By Peter Laird, MD
Smoking is a grave health risk for all people, but in those already at risk of cardiovascular disease such as the ESRD population, adding the risks of smoking carries significant risks of complications. After nearly twenty years of clinical practice, I still advise people I meet that they should consider smoke cessation. Old habits are hard to break, that is my commenting on cigarette smoking. Stopping smoking is not that hard if and when the patient makes up their mind to do so. We can now add one more malady to the extensive list of adverse diseases associated with tobacco abuse, that of increased PTH levels in dialysis patients:
We investigated the relationship between smoking and hyperparathyroidism in a well-characterized group of 161 nondiabetic dialysis patients. Results: Sixty-four patients (40%) were smokers. Heavy smokers had higher intact PTH (median: 280 pg/mL) and PTH1-84 (188 pg/mL) than light smokers (180 pg/mL and 95 pg/mL) and nonsmokers (169 pg/mL and 95 pg/mL). In a multiple regression analysis, smoking was independently associated with intact PTH (ß=0.29, p=0.002) and PTH1-84 (ß=0.29, p=0.002). Fifty-six of 161 patients (35%) were classified as having hyperparathyroidism. In a multiple logistic regression model the odds of hyperparathyroidism were about 4 times higher in heavy smokers (odds ratio 3.88, 95% CI 1.16-12.92, p=0.027) than in nonsmokers. Conclusion: In dialysis patients heavy smoking is independently associated with high levels of intact PTH and PTH1-84. Further observational, mechanistic and interventional studies are needed to assess the nature (causal or noncausal) of these links in ESRD.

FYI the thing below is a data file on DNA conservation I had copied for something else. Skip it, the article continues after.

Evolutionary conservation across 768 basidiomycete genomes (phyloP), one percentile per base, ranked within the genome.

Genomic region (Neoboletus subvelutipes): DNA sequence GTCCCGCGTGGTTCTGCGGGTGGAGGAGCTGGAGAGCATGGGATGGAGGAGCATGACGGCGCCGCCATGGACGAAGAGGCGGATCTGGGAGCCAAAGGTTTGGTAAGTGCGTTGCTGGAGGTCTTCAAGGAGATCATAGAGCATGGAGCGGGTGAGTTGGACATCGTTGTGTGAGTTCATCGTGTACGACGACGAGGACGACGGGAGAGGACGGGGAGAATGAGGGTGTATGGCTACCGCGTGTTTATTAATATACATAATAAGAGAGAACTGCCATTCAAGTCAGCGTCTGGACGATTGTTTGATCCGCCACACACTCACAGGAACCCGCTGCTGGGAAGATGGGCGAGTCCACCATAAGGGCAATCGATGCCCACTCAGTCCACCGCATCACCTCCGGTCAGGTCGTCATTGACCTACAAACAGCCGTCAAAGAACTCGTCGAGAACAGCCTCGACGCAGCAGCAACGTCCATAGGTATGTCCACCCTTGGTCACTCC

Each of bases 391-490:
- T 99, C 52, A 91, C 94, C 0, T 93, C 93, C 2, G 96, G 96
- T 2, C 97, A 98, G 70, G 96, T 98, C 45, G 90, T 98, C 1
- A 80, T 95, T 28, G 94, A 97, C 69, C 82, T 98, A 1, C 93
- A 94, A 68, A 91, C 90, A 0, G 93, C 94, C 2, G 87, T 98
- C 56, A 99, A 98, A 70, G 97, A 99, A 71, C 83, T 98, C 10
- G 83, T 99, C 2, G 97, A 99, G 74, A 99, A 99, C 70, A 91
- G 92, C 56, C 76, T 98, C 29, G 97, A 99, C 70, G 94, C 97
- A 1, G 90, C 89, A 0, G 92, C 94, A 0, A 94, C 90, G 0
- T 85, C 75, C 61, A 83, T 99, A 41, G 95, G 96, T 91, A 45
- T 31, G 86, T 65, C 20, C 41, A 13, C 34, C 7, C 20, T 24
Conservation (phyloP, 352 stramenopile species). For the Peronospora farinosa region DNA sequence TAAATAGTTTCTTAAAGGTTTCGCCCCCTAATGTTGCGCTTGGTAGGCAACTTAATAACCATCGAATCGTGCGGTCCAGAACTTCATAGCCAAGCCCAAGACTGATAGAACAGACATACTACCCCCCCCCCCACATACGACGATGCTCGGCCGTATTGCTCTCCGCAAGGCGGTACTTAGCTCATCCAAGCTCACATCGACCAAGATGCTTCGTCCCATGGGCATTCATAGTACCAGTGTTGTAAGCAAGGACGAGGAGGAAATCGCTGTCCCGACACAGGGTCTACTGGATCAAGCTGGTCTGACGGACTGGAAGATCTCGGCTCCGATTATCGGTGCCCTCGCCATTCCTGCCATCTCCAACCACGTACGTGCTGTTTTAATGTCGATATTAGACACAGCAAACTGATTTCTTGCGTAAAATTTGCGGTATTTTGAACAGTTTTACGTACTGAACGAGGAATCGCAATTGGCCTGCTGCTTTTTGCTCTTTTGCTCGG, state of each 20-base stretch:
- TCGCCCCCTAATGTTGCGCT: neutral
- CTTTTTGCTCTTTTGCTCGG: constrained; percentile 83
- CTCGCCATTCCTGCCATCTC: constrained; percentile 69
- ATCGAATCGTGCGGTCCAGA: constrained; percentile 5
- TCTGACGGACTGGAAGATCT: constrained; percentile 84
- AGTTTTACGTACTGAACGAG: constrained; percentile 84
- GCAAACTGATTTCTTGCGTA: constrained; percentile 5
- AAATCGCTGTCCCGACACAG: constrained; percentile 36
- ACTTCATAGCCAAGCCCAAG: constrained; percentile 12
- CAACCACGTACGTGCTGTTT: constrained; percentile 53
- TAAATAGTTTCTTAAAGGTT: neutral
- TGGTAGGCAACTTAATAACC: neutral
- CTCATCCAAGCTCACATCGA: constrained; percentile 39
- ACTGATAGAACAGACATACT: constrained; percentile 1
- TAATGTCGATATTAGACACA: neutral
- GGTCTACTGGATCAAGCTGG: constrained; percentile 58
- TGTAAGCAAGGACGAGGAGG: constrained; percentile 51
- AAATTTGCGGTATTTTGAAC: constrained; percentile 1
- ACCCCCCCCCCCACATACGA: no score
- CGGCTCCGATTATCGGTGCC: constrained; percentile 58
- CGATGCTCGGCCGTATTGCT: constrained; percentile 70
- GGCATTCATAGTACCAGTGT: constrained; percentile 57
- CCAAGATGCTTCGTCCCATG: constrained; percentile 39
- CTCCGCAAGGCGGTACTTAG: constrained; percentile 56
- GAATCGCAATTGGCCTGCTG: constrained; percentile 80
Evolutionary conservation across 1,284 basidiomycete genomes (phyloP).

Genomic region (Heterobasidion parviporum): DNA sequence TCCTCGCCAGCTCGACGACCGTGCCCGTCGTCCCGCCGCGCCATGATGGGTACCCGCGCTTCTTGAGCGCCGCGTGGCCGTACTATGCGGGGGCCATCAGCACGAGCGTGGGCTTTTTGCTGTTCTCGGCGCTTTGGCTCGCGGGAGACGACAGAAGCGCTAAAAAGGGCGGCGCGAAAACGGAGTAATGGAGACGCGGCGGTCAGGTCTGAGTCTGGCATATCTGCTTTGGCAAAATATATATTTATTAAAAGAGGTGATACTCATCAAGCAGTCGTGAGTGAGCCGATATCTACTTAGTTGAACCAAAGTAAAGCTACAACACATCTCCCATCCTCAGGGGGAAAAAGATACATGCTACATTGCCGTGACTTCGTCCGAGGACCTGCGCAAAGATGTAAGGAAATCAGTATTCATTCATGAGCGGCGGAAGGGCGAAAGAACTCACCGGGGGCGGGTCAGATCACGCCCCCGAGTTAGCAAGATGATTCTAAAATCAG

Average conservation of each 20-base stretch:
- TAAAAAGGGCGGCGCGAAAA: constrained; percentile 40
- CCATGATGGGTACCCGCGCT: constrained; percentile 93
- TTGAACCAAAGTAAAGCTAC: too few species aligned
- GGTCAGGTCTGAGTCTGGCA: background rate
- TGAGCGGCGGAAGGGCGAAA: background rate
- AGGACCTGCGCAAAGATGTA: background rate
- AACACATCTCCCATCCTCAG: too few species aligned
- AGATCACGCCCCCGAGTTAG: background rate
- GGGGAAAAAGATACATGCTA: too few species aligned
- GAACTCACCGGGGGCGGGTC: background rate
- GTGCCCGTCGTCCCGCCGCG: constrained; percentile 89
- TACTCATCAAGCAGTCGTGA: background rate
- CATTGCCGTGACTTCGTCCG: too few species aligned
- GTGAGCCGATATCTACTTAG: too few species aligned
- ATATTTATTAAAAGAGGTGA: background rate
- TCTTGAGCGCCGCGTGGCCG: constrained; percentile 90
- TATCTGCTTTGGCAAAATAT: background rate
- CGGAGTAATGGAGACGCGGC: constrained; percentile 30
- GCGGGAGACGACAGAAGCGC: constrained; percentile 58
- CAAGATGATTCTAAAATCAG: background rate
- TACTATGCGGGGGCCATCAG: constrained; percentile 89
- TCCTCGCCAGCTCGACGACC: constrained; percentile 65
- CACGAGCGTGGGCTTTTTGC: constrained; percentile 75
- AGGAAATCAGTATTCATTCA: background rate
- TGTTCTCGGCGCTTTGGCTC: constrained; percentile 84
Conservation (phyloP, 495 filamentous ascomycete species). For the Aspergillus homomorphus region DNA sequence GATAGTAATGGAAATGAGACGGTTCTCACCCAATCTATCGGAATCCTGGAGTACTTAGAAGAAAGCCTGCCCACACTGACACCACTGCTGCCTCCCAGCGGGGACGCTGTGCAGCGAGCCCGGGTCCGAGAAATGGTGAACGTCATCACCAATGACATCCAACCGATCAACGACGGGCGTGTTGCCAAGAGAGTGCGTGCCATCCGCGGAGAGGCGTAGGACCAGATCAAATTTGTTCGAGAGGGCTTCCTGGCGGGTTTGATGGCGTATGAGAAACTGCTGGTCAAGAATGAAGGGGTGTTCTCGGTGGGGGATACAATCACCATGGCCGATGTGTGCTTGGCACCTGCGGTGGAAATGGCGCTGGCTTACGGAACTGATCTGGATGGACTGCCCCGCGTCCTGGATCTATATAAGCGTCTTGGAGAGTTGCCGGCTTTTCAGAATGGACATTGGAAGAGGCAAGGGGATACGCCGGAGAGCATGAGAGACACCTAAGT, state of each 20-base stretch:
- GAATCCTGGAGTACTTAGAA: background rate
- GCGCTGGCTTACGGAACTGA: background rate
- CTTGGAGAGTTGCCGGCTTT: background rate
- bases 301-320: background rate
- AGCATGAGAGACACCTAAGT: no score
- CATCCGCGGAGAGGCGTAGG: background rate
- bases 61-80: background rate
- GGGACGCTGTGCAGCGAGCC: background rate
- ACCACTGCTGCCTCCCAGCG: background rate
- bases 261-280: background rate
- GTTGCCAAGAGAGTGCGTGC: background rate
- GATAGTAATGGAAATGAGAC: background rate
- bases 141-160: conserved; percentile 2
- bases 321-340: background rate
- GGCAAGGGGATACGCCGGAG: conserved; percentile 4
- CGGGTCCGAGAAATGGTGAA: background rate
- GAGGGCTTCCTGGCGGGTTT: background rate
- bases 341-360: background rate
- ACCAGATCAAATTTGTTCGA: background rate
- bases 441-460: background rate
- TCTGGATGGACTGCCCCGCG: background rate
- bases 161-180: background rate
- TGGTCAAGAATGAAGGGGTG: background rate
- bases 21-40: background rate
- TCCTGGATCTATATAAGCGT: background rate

Patients who smoked more than one pack per day were at the highest risk of elevated PTH, although those smoking less than a pack a day had a significantly higher measured PTH compared to controls. Secondary hyperparathyroidism in dialysis patients is further associated with mineral bone disease, poor phosphorus control and increased risk of cardiac anomalies. The take home message for all smokers and especially those on dialysis is to explore smoke cessation with your health care team. With the calls by many to reduce Medicare spending on both sides of the congressional aisles, it is the responsibility of each individual to not only consider their own health consequences, but that of all patients on dialysis. Being your own best friend when it comes to taking care of yourself on dialysis is also one way to be your brother's keeper at the same time.